Should We Keep Printing Church Bulletins?5 min read

As I walk through our church building following our Sunday services, I often find lonely pieces of paper littering the rows of chairs, the entryway, and the fellowship hall.

Sometimes they are Sunday School coloring sheets left behind by the children. But most of the time, they are discarded bulletins, valid for two hours and now a relic of the past.

Some people decline the church bulletin when they enter the building on Sunday. Others insist on having them and express concern if certain things are not included in the weekly bulletin.

Church BulletinBulletins also vary from location to location as some churches print the entire service liturgy while others just give a list of upcoming events. Having visited many churches during my lifetime, I have seen many different flavours of the church bulletin, and I have collected several for reference.

For the most part, I have stopped collecting others’ bulletins and just take pictures of things that I find interesting.

In my own church, I am one of those who decline the bulletin on Sunday, and I am also the one who recycles the piles of bulletins left behind after Sunday.

Do printed bulletins really have much value anymore, or is this a church tradition that we can discard?

Before exploring a potential answer to that question, let’s take a look at the history of church bulletins.

Medieval Period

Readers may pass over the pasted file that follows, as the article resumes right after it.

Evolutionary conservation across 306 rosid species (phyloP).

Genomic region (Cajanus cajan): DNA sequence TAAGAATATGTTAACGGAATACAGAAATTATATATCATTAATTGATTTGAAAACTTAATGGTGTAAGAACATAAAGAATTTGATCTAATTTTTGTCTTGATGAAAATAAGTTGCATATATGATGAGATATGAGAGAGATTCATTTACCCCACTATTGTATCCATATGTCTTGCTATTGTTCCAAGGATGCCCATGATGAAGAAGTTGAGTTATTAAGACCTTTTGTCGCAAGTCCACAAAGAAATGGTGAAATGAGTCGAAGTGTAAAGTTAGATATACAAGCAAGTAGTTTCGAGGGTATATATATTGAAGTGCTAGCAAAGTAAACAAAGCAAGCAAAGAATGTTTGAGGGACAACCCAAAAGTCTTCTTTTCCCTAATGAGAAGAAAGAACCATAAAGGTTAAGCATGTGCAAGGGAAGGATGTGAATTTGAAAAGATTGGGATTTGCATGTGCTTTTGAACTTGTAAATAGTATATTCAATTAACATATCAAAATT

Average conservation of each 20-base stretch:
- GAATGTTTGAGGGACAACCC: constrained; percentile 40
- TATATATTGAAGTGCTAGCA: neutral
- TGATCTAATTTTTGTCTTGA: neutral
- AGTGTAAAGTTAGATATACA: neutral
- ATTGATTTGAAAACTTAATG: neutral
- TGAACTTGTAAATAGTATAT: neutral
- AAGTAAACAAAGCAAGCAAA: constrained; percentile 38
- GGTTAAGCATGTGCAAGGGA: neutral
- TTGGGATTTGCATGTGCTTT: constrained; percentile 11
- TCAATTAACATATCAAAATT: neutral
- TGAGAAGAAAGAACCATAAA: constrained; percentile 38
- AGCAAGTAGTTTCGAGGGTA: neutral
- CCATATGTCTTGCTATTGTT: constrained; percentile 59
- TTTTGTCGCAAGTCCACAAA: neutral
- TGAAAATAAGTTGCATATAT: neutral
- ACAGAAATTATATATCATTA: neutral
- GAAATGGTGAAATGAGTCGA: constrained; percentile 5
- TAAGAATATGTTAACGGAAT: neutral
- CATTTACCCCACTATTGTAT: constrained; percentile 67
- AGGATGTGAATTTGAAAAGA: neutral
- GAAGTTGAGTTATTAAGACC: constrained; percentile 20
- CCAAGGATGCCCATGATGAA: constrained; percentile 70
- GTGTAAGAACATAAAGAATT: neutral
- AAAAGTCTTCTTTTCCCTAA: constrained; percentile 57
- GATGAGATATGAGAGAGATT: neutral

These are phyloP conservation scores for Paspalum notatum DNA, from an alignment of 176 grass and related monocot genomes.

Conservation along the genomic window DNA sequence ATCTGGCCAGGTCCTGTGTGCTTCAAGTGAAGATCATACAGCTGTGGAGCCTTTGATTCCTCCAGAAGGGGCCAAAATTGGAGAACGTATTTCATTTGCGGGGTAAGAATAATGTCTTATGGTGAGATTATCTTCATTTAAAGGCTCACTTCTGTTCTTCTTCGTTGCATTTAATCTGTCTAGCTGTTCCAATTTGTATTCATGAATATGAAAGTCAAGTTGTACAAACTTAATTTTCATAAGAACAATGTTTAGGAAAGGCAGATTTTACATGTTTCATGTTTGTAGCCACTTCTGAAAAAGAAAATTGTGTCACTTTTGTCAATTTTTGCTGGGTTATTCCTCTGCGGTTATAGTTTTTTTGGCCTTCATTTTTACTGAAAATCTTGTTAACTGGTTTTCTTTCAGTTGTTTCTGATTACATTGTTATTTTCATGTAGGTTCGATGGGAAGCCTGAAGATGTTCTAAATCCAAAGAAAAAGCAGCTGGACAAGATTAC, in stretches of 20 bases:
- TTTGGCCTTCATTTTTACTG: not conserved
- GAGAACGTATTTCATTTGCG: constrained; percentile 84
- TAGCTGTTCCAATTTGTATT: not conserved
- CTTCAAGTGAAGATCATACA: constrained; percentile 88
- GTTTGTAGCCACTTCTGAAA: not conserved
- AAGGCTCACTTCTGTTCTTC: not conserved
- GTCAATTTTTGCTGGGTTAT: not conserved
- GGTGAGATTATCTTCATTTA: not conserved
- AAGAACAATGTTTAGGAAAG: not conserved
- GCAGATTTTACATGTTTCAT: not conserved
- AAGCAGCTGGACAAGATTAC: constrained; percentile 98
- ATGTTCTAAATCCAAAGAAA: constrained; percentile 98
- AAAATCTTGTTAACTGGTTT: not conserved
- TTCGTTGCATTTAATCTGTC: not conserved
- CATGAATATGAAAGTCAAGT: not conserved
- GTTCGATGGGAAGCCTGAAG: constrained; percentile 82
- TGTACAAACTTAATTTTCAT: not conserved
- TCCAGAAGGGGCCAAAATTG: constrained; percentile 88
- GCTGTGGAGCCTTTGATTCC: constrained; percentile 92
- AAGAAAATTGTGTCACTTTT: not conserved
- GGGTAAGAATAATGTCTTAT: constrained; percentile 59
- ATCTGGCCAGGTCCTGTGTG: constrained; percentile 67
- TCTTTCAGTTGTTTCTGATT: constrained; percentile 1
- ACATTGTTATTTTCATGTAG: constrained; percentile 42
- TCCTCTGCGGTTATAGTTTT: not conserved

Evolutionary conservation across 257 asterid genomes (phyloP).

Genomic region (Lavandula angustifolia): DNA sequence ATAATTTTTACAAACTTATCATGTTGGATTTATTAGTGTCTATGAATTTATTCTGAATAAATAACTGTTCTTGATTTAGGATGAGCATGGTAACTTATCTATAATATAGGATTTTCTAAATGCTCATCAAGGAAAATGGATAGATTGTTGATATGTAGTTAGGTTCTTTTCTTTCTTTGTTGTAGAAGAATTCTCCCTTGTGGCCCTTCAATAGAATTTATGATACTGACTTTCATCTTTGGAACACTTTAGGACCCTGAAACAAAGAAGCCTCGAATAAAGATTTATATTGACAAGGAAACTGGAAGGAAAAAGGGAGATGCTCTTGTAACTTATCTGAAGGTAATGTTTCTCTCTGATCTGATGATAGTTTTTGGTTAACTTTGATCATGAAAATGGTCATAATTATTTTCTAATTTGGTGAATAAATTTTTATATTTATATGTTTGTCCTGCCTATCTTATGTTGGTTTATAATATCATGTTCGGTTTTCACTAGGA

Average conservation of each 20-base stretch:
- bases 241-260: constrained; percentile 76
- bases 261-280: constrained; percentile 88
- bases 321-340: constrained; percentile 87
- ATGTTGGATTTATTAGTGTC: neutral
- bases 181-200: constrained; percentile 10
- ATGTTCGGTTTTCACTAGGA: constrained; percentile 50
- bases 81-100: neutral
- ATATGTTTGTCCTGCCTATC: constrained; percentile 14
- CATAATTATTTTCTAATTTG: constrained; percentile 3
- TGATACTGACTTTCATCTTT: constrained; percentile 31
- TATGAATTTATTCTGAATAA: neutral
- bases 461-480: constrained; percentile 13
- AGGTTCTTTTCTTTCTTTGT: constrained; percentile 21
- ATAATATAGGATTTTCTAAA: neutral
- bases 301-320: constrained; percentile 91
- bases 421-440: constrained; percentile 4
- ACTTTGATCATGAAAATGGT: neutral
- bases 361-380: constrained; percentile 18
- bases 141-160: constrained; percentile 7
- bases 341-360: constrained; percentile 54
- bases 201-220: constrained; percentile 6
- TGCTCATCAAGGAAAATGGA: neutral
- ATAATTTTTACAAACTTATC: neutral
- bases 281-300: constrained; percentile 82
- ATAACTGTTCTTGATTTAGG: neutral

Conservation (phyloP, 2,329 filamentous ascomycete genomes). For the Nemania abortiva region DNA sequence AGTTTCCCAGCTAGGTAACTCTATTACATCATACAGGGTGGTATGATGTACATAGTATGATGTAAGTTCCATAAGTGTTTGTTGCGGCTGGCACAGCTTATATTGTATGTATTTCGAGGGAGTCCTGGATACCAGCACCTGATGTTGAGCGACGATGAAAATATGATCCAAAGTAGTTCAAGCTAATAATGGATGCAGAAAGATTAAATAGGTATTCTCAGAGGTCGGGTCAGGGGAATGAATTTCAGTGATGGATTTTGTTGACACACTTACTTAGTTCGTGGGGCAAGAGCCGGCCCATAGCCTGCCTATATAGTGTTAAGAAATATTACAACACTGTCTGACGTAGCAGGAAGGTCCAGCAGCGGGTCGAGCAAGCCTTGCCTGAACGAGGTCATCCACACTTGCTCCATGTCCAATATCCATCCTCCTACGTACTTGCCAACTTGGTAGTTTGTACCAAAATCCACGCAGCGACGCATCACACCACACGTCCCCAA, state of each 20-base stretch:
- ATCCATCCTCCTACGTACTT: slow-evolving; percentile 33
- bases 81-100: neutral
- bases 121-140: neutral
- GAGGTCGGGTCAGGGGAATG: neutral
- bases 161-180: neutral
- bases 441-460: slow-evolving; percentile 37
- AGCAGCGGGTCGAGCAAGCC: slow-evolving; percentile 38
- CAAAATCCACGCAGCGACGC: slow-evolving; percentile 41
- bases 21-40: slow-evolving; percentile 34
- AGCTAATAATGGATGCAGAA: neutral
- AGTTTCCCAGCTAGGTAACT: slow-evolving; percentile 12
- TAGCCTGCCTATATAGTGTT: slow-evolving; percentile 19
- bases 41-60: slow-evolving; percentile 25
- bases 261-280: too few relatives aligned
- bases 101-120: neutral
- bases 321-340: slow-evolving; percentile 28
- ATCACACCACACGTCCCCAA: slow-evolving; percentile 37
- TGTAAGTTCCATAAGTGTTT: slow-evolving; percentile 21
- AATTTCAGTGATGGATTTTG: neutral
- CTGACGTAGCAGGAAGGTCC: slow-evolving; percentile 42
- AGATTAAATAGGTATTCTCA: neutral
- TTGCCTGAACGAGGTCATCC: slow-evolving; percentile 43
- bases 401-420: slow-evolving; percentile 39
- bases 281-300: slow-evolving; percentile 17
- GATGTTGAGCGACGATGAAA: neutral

During the medieval period, with the rise of Christianity as the dominant religion in Europe, churches became centers of community life. Church services were conducted primarily in Latin, which was not understood by the common people. As a result, church leaders began using written texts, known as “missals,” to guide worshipers through the order of service and provide translations of Scripture readings and prayers.

A missal is a liturgical book used in Christian worship, particularly in the Catholic Church, containing the texts and instructions for the celebration of Mass throughout the year. It typically includes prayers, scripture readings, hymns, and other liturgical texts necessary for conducting the Mass.

Missals were designed to guide people through the proper order and structure of the service, including the prayers and rituals associated with each liturgical season and feast day.

The Reformation

The Protestant Reformation of the 16th century brought significant changes to the practice of worship. Martin Luther, John Calvin, and other reformers advocated for the use of printed hymnals, catechisms, and sermons to facilitate worship and education among believers.

As a result, churches began producing written materials for distribution to congregants, including pamphlets, tracts, and newsletters.

19th Century

Modern church bulletins date back to the early 19th century when churches began to print and distribute simple handbills or programs outlining the order of worship for their services. These early bulletins typically contained hymn lyrics, scripture readings, and announcements, and they were distributed to congregants as they entered the church building.

The widespread adoption of printing technology made it easier and more affordable for churches to produce printed materials. Churches began publishing weekly or monthly newsletters, containing announcements, event schedules, and pastoral messages.